Acid Reflux

Acid reflux or GERD (gastroesophageal reflux disease) occurs when stomach liquid ‘refluxes’ or backs up into the esophagus. In many patients, this condition could cause damage and inflammation of the esophagus lining. The severity may range from mild to uncomfortable to very serious. The liquid from stomach is consisted of acid, pepsin and bile, which may cause burning sensation and pain on the exposed tissue of the esophagus.

In many cases, acid reflux can be considered a chronic condition and once someone starts to feel the symptoms of acid reflux, they are typically plagued for life. It may require some time for esophagus to heal and the condition may reoccur if the treatment stops. This is a reason why those with acid reflux should continue their lifelong treatments.

Although acid reflux can be potentially harmful, our body has a way of minimizing its effects. Often, acid reflux happens after eating when people are sitting. The liquid typically goes back into the stomach by following the path of gravity. Saliva could partially neutralize the acid that’s present on the esophagus.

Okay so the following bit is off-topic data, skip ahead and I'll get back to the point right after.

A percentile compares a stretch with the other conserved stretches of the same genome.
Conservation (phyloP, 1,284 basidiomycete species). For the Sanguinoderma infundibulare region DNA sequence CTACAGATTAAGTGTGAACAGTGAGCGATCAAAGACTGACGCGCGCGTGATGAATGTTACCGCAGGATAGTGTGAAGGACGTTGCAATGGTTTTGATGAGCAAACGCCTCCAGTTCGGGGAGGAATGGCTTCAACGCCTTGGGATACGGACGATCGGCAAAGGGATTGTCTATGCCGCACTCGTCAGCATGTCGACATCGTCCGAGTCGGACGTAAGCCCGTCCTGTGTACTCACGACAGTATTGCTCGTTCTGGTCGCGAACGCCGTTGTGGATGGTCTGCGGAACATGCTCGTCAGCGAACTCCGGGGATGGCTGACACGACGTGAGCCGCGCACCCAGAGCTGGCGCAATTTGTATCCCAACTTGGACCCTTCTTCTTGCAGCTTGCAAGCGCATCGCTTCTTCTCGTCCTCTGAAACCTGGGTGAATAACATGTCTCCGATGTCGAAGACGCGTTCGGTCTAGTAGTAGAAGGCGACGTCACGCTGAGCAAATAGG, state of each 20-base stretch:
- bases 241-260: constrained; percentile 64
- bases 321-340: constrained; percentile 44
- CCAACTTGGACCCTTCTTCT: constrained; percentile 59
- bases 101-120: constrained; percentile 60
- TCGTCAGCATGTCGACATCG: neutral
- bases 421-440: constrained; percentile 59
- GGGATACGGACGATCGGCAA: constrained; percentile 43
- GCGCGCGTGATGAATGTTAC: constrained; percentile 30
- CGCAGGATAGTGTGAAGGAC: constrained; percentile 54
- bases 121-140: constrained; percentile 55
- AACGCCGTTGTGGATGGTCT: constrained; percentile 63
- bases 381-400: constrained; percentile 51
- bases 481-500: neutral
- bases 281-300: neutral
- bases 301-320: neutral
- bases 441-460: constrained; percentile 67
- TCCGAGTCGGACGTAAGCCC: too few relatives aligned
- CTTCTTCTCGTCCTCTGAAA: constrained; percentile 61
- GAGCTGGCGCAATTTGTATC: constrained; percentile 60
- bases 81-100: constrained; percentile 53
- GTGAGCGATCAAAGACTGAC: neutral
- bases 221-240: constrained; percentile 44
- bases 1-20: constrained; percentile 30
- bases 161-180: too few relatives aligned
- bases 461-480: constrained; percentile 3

Almost anyone can be affected by acid reflux, but some people are more likely suffer more serious symptoms. Pregnant women often experience heartburn symptoms, which could subside after delivery. In this case, the fetus puts some pressure on the digestive organs, causing the fluid to interact with the esophagus more easily. Illnesses that affect the esophagus muscles could also cause patients to be more susceptible to heartburn.

Acid reflux may be a troublesome condition, but people can take advantage of several treatment options. Counter products could provide some relief from the chronic pain and there are also natural remedies to choose. Cinnamon is often recommended during the treatment and people may nibble on the cinnamon toast to partially alleviate the symptoms.

Another easy way to manage acid reflux is by avoiding specific foods. Sufferers of acid reflux may need to avoid food with high fat content, such as full-cream dairy products, high fat meats and fried foods. Coffee, tea, sodas and any caffeinated beverage may also aggravate the condition to some degree. In some people, chocolate is often considered as the culprit.

It’s always a good idea to consume food with no or little acidity in them; including green beans, peas, carrots, cabbage, broccoli, bananas and apple. Food should help to maintain the balance the acidity in the stomach, instead of making the condition worse. Some proportion of grains could be added to the daily diet, since this component may aid in digestion.